Brief History of Muay Thai

Brief History of Muay Thai

Muay Thai has become a popular way to get fit in recent years, but many people don’t know the interesting history behind this full-contact sport.

Known as the “art of eight limbs” from its roots in military combat, Muay Thai spread around the world to the point that you can even train in Muay Thai on the Gold Coast with the expert coaches at Fighter’s Haven.

Evolution through Adversity

The modern form Muay Thai Gold Coast fighters will learn goes back to one particular incident during the mid 18th century.

Then known as Siam, Thailand was at war with the invading Burmese Konbaung Dynasty.

During one battle in 1767, a famous Thai soldier named Nai Khanomtom was captured by the Burmese.

Having heard of this warrior’s prowess in hand-to-hand combat, they gave him the option to fight his way to freedom.

Nai Khanomtom proceeded to knock out ten Burmese soldiers one after the other.

This impressed his captors and they honoured their word by releasing Khanomtom back to Thailand.

He returned home to a hero’s welcome and his fighting style became known as Siamese-Style boxing, which later evolved into what we now know as Muay Thai (meaning ‘Thai Boxing’).

The popularity of the style, boosted by folklore and legend, quickly became a national sport.

The rise of Muay Thai’s notoriety skyrocketed in the country and was boosted by several key developments.

The fighting style, known locally as Toi Muay or simply Muay (meaning ‘boxing’) was adopted by the military as the main unarmed combat training.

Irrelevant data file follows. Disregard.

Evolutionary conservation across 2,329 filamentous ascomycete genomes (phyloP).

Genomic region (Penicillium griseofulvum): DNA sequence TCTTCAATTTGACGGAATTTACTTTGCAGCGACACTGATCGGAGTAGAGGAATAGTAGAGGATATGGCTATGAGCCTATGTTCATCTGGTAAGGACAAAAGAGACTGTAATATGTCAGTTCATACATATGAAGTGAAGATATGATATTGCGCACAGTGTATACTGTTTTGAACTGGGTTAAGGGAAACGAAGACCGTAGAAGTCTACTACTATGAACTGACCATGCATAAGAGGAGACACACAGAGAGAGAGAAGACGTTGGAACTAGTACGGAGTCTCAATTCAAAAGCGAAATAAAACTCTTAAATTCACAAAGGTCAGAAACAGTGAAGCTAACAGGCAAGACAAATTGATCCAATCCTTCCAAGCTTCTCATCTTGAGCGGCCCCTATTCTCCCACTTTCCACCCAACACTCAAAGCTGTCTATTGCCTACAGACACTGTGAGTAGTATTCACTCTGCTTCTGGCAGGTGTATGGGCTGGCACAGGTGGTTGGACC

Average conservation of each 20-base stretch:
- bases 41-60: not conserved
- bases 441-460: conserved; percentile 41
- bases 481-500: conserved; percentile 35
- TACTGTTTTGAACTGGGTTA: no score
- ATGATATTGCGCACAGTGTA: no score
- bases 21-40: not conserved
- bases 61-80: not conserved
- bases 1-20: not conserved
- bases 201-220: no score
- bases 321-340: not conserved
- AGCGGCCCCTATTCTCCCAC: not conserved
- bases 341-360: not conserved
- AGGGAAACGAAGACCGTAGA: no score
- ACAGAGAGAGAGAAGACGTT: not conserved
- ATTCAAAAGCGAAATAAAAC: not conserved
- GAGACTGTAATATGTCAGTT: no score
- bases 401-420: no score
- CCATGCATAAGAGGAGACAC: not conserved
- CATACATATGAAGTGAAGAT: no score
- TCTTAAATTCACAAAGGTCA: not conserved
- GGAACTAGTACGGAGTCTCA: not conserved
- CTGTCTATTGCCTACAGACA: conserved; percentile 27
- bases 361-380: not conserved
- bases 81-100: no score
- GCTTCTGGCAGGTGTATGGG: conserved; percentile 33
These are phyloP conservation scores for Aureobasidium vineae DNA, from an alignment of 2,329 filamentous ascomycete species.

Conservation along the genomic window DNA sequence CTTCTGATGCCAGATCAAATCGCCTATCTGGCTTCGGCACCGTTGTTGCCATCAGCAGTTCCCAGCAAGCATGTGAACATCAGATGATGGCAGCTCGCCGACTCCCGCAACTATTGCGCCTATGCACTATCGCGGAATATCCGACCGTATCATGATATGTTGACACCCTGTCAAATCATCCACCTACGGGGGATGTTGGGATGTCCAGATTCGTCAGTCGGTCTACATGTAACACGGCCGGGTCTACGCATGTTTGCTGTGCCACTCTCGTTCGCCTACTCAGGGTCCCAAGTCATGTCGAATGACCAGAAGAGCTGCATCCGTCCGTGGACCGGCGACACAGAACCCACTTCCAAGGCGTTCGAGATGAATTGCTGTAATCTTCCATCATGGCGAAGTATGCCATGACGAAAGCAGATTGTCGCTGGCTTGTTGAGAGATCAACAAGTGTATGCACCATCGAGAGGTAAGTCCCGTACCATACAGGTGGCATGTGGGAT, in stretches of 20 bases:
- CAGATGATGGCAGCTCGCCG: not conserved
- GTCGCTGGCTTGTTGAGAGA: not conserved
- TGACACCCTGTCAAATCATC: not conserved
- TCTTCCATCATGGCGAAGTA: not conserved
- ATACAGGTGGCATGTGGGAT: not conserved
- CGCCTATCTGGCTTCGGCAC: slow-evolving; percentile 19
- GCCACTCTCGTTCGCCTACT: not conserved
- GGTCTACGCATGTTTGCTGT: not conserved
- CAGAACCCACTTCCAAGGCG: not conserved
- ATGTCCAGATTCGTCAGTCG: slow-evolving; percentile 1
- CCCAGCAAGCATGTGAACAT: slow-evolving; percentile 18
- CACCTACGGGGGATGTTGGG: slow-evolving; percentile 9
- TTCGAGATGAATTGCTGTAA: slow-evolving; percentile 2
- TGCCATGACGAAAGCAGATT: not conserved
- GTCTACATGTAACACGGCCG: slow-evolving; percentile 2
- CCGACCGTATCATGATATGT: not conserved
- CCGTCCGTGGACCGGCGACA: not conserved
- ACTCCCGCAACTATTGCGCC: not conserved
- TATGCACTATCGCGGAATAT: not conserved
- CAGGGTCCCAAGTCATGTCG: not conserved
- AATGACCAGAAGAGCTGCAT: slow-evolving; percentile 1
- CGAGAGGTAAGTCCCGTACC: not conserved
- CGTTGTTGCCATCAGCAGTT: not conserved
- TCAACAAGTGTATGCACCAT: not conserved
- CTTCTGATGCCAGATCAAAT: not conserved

This lead to structured bouts that drew crowds and gradually the sport became a fixture of festivals and celebrations nationwide. 

Royal Rumble

In 1868, King Chulalongkorn (regally referred to as Rama V) ascended to the throne and ushered in a golden age for Thailand in general and especially Muay Thai.

The king was a patron of the sport and helped spread its scope further as a means of exercise, recreation, self-defence, self-advancement and personal development.

In 1910, the King officially recognised the sport by bestowing royal titles on three fighters that partook in a tournament held in honour of his son’s death.

From there it started being taught in schools and colleges.

Muay Thai meets the world

In the subsequent decade, British Boxing and Muay Thai where being taught together as one art form and this is when the term Muay Thai became concrete.

In 1921 the first permanent ring was built at Suan Kalup College and two years later the first dedicated stadium was erected near Lumpinee Park.

Later in the ’20s, King Rama VII pushed for codified rules so modern style gloves and foot protections were introduced in favour of the dangerous rope bindings that lead to a death in the ring.

In 1993 the International Federation of Muaythai Amateurs was founded and became the governing body of the sport.

So now you know about the history of the “art of eight limbs”, come and learn Muay Thai on the Gold Coast at Fighter’s Haven.

Find out more at or call 0426 997 971.

For more information on Muay Thai, view our previous blog post here

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